Adenoviral-siRNA-mediated suppression of islet amyloid formation in cultured human islets reduces IL-1β levels and Fas upregulation, and enhances beta cell survival. Isolated human islets were transduced overnight with Ad-ProhIAPP-siRNA or Ad-Cont-siRNA (as control). Transduced islets were cultured for 7 days in CMRL containing 11.1 mmol/l glucose to allow amyloid formation. Paraffin-embedded islet sections from cultured islets transduced as indicated were immunolabelled for (a) insulin (Ins; red), Fas (green) and thioflavin S (Thio; blue), and (b) for insulin (Ins; red), IL-1β (green) and thioflavin S (Thio; blue). Note the higher Fas and islet IL-1β immunoreactivity in thioflavin S (amyloid)-positive islets compared with islets in which amyloid formation was suppressed. Images are representative of studies performed on three human islet preparations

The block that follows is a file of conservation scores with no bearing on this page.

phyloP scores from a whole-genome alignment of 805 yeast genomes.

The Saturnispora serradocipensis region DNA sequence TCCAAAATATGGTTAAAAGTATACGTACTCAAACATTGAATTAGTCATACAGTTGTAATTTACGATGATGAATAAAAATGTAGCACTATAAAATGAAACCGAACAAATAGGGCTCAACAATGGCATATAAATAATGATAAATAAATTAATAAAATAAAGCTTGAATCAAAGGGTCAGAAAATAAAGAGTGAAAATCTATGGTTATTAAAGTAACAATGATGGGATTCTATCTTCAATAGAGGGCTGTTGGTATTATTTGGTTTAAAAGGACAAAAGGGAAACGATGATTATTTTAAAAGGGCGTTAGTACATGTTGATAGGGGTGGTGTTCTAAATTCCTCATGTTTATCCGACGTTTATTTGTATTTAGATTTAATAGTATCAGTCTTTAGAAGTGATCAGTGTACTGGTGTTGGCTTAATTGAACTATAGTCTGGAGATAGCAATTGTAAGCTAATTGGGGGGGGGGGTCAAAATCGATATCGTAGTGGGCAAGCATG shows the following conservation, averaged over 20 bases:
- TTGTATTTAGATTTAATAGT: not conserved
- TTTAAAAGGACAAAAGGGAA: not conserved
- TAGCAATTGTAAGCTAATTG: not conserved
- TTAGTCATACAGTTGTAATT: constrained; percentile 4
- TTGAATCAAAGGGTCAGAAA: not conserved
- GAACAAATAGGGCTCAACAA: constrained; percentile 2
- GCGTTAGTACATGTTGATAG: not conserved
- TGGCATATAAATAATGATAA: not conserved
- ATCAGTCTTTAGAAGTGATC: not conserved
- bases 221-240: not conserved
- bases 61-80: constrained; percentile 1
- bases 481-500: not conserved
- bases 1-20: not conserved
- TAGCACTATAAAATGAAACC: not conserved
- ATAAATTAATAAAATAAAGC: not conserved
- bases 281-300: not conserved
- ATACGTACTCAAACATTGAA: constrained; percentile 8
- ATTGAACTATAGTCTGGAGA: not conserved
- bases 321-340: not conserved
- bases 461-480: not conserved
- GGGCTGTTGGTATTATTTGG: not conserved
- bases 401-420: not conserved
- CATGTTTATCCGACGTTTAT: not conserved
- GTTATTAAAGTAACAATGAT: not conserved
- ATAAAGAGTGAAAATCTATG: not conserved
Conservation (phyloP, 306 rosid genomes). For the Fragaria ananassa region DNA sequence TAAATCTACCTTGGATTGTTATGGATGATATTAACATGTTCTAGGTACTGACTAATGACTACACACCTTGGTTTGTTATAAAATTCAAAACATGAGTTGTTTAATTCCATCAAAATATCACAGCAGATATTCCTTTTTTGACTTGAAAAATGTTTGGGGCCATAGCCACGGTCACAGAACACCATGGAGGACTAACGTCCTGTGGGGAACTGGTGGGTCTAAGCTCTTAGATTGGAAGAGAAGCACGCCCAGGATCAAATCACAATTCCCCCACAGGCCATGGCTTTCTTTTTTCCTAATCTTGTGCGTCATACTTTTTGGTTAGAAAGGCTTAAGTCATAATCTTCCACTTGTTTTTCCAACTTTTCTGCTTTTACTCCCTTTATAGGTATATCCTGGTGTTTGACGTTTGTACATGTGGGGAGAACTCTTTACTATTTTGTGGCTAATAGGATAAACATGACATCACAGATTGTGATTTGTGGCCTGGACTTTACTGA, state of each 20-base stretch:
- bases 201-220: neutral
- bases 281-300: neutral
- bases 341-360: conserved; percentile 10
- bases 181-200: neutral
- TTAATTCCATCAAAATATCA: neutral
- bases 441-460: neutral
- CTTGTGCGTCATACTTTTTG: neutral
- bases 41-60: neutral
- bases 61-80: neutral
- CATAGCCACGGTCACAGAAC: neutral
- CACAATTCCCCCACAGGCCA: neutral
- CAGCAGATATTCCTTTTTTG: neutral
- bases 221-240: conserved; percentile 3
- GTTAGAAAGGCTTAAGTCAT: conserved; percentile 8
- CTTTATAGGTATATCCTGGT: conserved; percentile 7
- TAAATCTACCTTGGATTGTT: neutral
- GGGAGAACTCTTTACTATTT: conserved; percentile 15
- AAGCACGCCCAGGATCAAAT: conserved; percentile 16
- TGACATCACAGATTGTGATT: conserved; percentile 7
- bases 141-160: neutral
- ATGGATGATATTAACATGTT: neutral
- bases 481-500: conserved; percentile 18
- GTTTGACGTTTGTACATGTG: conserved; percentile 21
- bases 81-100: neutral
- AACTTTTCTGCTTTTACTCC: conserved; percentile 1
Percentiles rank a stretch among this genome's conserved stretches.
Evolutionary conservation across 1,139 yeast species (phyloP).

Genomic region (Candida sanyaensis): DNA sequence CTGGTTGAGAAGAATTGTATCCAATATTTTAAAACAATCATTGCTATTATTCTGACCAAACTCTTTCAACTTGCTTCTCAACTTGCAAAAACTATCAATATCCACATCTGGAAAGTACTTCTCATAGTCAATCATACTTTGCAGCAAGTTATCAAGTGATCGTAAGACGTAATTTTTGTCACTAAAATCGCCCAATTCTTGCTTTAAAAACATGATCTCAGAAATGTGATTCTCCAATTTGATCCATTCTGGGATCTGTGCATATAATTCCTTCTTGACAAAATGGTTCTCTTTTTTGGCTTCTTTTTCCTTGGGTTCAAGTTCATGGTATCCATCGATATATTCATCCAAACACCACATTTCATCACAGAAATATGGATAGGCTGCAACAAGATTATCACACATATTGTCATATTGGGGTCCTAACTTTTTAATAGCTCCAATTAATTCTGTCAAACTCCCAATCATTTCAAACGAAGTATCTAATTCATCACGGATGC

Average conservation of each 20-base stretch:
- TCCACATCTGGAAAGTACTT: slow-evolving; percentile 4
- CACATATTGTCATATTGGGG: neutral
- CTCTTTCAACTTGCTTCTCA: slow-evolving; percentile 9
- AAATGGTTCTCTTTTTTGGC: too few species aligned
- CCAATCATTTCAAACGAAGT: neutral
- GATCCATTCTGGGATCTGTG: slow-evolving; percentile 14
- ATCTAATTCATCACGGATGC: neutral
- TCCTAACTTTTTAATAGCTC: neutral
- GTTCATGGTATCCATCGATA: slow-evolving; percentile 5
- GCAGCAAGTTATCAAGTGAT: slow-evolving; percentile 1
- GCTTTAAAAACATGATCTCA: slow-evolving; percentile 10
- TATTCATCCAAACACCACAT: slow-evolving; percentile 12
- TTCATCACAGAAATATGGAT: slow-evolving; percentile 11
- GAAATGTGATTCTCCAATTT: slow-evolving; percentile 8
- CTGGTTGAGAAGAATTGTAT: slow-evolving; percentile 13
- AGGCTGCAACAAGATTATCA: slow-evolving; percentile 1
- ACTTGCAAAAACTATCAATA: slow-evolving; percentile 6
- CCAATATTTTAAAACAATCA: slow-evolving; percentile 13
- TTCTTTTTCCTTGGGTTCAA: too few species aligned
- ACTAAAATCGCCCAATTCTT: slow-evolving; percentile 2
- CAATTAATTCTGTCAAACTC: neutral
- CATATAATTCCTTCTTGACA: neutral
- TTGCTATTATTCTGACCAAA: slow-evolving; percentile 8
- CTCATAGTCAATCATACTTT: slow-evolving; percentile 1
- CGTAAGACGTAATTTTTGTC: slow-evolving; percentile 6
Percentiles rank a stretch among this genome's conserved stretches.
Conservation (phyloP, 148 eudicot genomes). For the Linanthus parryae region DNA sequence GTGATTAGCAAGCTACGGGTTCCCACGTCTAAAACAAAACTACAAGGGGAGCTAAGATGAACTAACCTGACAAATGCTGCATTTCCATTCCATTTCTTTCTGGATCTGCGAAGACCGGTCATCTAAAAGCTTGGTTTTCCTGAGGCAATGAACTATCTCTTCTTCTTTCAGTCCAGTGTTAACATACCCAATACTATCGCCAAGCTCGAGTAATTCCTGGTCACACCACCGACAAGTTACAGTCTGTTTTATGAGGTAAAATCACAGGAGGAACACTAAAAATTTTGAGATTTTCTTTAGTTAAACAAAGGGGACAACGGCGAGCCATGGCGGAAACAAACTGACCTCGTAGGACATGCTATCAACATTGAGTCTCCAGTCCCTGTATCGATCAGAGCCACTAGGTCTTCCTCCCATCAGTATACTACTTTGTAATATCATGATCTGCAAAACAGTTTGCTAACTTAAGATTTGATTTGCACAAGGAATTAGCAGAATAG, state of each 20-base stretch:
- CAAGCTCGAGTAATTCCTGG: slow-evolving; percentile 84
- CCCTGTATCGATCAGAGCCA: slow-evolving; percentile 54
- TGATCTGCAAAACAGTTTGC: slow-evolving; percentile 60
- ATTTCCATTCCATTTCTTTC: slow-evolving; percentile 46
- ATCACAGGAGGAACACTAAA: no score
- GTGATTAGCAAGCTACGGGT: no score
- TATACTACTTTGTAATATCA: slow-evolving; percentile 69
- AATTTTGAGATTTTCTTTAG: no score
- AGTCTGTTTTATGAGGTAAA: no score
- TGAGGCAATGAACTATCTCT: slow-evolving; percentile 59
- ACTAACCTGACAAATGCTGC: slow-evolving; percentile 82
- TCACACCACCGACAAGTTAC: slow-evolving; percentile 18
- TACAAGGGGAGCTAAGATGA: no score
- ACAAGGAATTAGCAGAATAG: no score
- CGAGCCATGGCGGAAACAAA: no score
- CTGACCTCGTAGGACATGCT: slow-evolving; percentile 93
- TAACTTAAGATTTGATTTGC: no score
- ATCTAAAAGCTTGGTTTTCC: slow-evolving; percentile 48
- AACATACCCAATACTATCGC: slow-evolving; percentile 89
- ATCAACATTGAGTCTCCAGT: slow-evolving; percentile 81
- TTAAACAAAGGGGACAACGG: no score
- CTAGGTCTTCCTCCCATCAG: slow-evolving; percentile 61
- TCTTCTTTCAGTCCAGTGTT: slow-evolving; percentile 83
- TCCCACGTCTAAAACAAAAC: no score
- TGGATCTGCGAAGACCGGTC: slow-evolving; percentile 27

Beta cell-specific deletion of Fas in hIAPP-expressing transgenic mouse islets markedly reduces apoptosis induced by the aggregation of endogenously produced hIAPP during culture